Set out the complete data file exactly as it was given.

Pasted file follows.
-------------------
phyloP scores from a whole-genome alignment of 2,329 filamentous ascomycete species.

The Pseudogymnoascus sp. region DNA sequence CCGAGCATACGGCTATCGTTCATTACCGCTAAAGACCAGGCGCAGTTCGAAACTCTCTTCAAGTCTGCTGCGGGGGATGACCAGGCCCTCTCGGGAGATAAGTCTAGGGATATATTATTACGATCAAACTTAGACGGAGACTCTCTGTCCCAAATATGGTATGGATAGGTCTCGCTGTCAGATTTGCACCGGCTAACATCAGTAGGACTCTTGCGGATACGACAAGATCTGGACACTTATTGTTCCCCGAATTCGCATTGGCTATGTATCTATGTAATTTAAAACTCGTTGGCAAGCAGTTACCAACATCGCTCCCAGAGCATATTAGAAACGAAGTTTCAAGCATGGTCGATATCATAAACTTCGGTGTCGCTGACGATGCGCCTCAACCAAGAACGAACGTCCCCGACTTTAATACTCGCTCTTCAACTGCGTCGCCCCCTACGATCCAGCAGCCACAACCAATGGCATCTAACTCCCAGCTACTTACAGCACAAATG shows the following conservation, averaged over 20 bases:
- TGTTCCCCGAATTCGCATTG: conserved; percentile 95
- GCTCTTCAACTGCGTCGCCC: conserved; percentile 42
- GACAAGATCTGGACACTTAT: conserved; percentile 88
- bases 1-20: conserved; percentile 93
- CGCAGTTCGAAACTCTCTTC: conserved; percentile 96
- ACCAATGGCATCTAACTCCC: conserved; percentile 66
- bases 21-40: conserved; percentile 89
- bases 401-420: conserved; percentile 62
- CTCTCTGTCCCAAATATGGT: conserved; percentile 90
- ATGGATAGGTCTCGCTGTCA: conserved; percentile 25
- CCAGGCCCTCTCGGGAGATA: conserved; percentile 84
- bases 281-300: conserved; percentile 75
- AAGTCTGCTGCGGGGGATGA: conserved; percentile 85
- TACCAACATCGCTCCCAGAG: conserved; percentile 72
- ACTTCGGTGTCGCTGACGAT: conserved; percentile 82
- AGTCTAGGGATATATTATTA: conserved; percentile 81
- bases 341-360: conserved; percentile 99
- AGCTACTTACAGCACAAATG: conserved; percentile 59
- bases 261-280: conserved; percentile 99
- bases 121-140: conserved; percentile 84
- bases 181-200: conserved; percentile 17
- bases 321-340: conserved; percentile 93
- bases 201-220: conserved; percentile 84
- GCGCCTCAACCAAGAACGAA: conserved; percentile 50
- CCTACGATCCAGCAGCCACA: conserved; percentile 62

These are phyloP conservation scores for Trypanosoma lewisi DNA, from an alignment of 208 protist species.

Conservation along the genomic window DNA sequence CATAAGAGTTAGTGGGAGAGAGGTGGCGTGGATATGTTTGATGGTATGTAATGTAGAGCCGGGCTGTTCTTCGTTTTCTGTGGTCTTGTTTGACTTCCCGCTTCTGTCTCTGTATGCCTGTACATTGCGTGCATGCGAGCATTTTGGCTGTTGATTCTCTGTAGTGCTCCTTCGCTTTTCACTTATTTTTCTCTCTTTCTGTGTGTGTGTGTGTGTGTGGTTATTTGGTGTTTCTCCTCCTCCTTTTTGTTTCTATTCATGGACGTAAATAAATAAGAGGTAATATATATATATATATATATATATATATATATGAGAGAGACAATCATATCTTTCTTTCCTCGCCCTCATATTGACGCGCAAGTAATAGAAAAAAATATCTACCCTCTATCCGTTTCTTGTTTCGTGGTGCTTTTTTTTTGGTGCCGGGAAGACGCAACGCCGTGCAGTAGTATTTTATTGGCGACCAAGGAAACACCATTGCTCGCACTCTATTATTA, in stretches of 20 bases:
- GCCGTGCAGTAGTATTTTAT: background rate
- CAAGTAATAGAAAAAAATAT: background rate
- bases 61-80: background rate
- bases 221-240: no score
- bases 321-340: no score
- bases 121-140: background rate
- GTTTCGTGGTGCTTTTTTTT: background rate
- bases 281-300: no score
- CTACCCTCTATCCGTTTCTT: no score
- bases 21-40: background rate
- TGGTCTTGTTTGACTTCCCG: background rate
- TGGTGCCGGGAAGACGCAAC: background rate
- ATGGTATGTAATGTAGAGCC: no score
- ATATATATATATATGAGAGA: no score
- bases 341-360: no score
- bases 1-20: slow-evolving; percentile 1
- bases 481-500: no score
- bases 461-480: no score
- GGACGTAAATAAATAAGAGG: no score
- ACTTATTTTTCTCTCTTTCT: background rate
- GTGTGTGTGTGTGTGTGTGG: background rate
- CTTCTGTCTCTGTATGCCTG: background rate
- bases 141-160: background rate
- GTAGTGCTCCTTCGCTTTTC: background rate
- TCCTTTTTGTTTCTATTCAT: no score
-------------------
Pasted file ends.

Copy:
phyloP scores from a whole-genome alignment of 2,329 filamentous ascomycete species.

The Pseudogymnoascus sp. region DNA sequence CCGAGCATACGGCTATCGTTCATTACCGCTAAAGACCAGGCGCAGTTCGAAACTCTCTTCAAGTCTGCTGCGGGGGATGACCAGGCCCTCTCGGGAGATAAGTCTAGGGATATATTATTACGATCAAACTTAGACGGAGACTCTCTGTCCCAAATATGGTATGGATAGGTCTCGCTGTCAGATTTGCACCGGCTAACATCAGTAGGACTCTTGCGGATACGACAAGATCTGGACACTTATTGTTCCCCGAATTCGCATTGGCTATGTATCTATGTAATTTAAAACTCGTTGGCAAGCAGTTACCAACATCGCTCCCAGAGCATATTAGAAACGAAGTTTCAAGCATGGTCGATATCATAAACTTCGGTGTCGCTGACGATGCGCCTCAACCAAGAACGAACGTCCCCGACTTTAATACTCGCTCTTCAACTGCGTCGCCCCCTACGATCCAGCAGCCACAACCAATGGCATCTAACTCCCAGCTACTTACAGCACAAATG shows the following conservation, averaged over 20 bases:
- TGTTCCCCGAATTCGCATTG: conserved; percentile 95
- GCTCTTCAACTGCGTCGCCC: conserved; percentile 42
- GACAAGATCTGGACACTTAT: conserved; percentile 88
- bases 1-20: conserved; percentile 93
- CGCAGTTCGAAACTCTCTTC: conserved; percentile 96
- ACCAATGGCATCTAACTCCC: conserved; percentile 66
- bases 21-40: conserved; percentile 89
- bases 401-420: conserved; percentile 62
- CTCTCTGTCCCAAATATGGT: conserved; percentile 90
- ATGGATAGGTCTCGCTGTCA: conserved; percentile 25
- CCAGGCCCTCTCGGGAGATA: conserved; percentile 84
- bases 281-300: conserved; percentile 75
- AAGTCTGCTGCGGGGGATGA: conserved; percentile 85
- TACCAACATCGCTCCCAGAG: conserved; percentile 72
- ACTTCGGTGTCGCTGACGAT: conserved; percentile 82
- AGTCTAGGGATATATTATTA: conserved; percentile 81
- bases 341-360: conserved; percentile 99
- AGCTACTTACAGCACAAATG: conserved; percentile 59
- bases 261-280: conserved; percentile 99
- bases 121-140: conserved; percentile 84
- bases 181-200: conserved; percentile 17
- bases 321-340: conserved; percentile 93
- bases 201-220: conserved; percentile 84
- GCGCCTCAACCAAGAACGAA: conserved; percentile 50
- CCTACGATCCAGCAGCCACA: conserved; percentile 62

These are phyloP conservation scores for Trypanosoma lewisi DNA, from an alignment of 208 protist species.

Conservation along the genomic window DNA sequence CATAAGAGTTAGTGGGAGAGAGGTGGCGTGGATATGTTTGATGGTATGTAATGTAGAGCCGGGCTGTTCTTCGTTTTCTGTGGTCTTGTTTGACTTCCCGCTTCTGTCTCTGTATGCCTGTACATTGCGTGCATGCGAGCATTTTGGCTGTTGATTCTCTGTAGTGCTCCTTCGCTTTTCACTTATTTTTCTCTCTTTCTGTGTGTGTGTGTGTGTGTGGTTATTTGGTGTTTCTCCTCCTCCTTTTTGTTTCTATTCATGGACGTAAATAAATAAGAGGTAATATATATATATATATATATATATATATATATGAGAGAGACAATCATATCTTTCTTTCCTCGCCCTCATATTGACGCGCAAGTAATAGAAAAAAATATCTACCCTCTATCCGTTTCTTGTTTCGTGGTGCTTTTTTTTTGGTGCCGGGAAGACGCAACGCCGTGCAGTAGTATTTTATTGGCGACCAAGGAAACACCATTGCTCGCACTCTATTATTA, in stretches of 20 bases:
- GCCGTGCAGTAGTATTTTAT: background rate
- CAAGTAATAGAAAAAAATAT: background rate
- bases 61-80: background rate
- bases 221-240: no score
- bases 321-340: no score
- bases 121-140: background rate
- GTTTCGTGGTGCTTTTTTTT: background rate
- bases 281-300: no score
- CTACCCTCTATCCGTTTCTT: no score
- bases 21-40: background rate
- TGGTCTTGTTTGACTTCCCG: background rate
- TGGTGCCGGGAAGACGCAAC: background rate
- ATGGTATGTAATGTAGAGCC: no score
- ATATATATATATATGAGAGA: no score
- bases 341-360: no score
- bases 1-20: slow-evolving; percentile 1
- bases 481-500: no score
- bases 461-480: no score
- GGACGTAAATAAATAAGAGG: no score
- ACTTATTTTTCTCTCTTTCT: background rate
- GTGTGTGTGTGTGTGTGTGG: background rate
- CTTCTGTCTCTGTATGCCTG: background rate
- bases 141-160: background rate
- GTAGTGCTCCTTCGCTTTTC: background rate
- TCCTTTTTGTTTCTATTCAT: no score